UNION CITY, Ohio – Mississinawa Valley High School lifted up the winners’ trophy after registering more donors than rival Ansonia High School in the 8th annual “FFA Grudge Match Blood Drive” Thursday, June 22. But everyone deserved thanks during a summer of heavy lifting to maintain the blood supply.
The “home team” usually wins the annual Grudge Match, and the MVHS FFA kept that record intact by reclaiming the trophy with a resounding 18-5 victory margin. The votes came from everyone who registered to donate in the blood drive and the overall result was 26 donors and 20 donations.
The Grudge Match is a summer tradition that brings together the rival high school communities to help boost the blood supply before the challenging July 4th holiday period. It’s never an easy task, and this year’s Grudge Match was a particular challenge because of conflicting FFA and 4-H summer camps.
“It’s been difficult,” admitted MVHS FFA co-advisor and blood drive coordinator Gwen Bergman. “Melinda (CBC’s Melinda Frech) told us the numbers were down. But we’ve been texting, the schools did a one-call, and we posted it in on Facebook. This is a good group of FFA members and officers.”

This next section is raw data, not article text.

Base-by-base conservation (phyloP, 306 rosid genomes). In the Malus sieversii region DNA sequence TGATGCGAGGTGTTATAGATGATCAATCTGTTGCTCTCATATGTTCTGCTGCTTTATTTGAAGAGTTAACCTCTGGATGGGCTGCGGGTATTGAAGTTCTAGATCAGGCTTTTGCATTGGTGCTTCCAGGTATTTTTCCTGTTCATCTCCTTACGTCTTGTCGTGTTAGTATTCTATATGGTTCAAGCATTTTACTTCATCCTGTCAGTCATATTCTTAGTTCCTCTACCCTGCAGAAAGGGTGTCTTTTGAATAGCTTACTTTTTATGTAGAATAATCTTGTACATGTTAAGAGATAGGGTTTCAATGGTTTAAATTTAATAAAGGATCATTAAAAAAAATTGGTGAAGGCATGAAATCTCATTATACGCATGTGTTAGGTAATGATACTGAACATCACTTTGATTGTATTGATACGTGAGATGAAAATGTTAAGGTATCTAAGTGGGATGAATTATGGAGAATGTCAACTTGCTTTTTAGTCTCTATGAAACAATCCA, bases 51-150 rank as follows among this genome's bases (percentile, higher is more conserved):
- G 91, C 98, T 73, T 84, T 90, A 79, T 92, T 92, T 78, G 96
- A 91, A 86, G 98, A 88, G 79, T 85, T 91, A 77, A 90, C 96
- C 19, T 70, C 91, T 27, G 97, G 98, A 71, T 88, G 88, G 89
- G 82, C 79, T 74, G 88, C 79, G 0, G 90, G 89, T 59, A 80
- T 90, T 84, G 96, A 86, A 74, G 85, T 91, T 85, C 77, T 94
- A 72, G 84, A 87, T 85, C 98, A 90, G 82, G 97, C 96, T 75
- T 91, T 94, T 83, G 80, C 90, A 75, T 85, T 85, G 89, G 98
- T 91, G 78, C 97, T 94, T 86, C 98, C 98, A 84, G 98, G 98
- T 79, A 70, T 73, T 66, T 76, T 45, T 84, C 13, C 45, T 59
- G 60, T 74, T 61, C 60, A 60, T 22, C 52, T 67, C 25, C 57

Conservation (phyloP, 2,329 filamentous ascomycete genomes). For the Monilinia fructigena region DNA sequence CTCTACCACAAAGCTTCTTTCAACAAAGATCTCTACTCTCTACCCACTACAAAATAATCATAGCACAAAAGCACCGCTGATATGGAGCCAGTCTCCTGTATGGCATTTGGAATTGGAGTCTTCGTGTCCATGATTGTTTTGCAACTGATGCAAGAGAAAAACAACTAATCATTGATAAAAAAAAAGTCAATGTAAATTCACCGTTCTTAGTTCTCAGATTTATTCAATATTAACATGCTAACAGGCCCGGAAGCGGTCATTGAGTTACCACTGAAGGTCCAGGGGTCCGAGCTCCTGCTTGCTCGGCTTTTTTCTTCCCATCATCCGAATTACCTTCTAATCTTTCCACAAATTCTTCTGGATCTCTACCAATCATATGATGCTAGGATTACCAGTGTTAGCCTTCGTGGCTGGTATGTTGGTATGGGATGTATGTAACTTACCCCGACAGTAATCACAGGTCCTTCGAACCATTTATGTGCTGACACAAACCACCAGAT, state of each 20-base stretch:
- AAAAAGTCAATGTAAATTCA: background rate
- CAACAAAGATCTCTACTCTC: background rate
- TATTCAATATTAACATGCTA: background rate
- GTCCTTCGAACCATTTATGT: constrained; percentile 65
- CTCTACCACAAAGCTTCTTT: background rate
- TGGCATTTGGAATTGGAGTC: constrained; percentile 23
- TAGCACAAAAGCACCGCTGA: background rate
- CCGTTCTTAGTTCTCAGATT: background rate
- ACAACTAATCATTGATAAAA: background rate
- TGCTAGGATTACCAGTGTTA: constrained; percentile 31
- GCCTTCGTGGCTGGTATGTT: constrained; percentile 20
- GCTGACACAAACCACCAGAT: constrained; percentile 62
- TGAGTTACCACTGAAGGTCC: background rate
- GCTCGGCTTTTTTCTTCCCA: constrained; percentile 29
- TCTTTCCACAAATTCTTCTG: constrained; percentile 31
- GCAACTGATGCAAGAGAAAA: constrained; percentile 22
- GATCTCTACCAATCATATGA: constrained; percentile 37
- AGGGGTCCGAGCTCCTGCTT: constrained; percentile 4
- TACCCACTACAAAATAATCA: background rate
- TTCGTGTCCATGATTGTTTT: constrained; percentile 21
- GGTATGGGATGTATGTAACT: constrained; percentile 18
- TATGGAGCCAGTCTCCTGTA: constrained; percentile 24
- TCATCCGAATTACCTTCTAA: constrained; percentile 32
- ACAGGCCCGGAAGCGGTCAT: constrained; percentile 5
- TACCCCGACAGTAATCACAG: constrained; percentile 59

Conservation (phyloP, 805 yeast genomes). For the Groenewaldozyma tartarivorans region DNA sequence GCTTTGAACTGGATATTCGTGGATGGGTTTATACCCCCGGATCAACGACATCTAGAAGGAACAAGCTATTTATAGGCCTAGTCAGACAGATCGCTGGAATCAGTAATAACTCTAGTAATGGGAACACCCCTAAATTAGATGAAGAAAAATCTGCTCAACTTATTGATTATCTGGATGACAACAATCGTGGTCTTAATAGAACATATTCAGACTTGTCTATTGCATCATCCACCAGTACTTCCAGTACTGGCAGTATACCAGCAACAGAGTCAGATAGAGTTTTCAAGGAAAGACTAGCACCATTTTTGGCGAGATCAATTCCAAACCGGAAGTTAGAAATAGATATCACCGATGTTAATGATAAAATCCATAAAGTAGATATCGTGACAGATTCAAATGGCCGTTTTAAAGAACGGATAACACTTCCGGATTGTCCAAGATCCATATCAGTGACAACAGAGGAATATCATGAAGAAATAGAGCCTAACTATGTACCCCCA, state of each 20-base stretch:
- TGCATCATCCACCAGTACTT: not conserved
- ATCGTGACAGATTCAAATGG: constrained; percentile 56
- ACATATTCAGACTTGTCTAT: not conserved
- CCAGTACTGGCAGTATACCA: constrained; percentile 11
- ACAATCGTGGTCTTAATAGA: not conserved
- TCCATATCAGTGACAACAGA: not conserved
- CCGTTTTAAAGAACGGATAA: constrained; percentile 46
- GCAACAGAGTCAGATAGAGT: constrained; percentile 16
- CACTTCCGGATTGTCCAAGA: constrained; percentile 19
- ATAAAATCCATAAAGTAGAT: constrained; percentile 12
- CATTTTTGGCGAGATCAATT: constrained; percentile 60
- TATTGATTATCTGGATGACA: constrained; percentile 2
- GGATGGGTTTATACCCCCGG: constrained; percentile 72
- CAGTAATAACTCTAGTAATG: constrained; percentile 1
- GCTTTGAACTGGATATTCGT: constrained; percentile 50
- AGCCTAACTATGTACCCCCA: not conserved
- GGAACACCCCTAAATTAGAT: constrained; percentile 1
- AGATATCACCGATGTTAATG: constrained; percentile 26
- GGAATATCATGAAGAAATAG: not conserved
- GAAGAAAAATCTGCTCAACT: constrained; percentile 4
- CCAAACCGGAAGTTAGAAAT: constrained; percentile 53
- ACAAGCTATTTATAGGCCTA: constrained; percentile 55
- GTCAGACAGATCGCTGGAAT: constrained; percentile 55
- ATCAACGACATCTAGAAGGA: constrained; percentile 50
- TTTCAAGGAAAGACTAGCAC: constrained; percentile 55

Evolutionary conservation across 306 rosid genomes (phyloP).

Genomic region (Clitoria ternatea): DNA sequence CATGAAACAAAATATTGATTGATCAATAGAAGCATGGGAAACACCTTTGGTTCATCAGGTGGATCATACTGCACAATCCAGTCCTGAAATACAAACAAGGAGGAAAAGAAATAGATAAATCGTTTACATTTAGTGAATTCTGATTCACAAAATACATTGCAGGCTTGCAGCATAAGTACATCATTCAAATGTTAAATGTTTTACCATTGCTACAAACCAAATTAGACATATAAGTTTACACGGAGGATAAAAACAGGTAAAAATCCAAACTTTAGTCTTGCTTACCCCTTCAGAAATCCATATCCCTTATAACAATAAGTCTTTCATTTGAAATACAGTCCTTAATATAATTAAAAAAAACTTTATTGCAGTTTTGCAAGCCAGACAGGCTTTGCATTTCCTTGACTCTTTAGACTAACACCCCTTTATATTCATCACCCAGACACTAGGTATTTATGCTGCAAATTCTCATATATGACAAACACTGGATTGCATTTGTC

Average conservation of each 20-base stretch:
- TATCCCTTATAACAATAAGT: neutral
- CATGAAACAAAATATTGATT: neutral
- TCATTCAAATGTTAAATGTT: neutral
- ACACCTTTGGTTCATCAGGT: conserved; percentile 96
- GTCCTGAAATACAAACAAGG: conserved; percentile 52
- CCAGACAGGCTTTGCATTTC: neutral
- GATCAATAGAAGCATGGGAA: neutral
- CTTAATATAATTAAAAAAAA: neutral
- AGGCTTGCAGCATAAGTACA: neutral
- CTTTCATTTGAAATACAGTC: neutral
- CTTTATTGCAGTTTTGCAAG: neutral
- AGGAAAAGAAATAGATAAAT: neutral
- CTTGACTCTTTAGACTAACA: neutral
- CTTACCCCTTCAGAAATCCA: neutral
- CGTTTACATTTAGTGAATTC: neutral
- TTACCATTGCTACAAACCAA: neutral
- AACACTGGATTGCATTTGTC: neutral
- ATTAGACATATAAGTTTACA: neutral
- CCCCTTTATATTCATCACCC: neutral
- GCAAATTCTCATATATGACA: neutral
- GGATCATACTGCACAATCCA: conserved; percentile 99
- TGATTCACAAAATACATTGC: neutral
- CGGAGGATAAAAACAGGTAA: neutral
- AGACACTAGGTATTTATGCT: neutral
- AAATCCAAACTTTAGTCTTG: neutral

Ansonia FFA members faced the same challenges. “This is a horrible time to get a hold of people!” said AHS FFA co-advisor Zane Fessler. But FFA co-advisor Emily Williams reasoned that with both rivals facing the same summer challenges, Ansonia had hope of defending the Grudge Match title.
“It’s summer time – you never know!” Emily said.
Dave Priebe is a retired Greenville music teacher and choir director who now volunteers as an English tutor at Ansonia Elementary School. He wore his Ansonia orange t-shirt as he helped the Grudge Match cause with his 20th lifetime donation.
“I always donate when it’s at Ansonia and then come here,” he said.
But Ansonia could not overcome the historical “home gym” advantage. Rossburg’s Ariana Graf has a couple of “Future-FFA-ers” in her family and was inspired to make her first lifetime blood donation to help Mississinawa Valley.
“My kids go to school here. They’ll be in first and third grade,” she said. “I thought I should go and support the school!”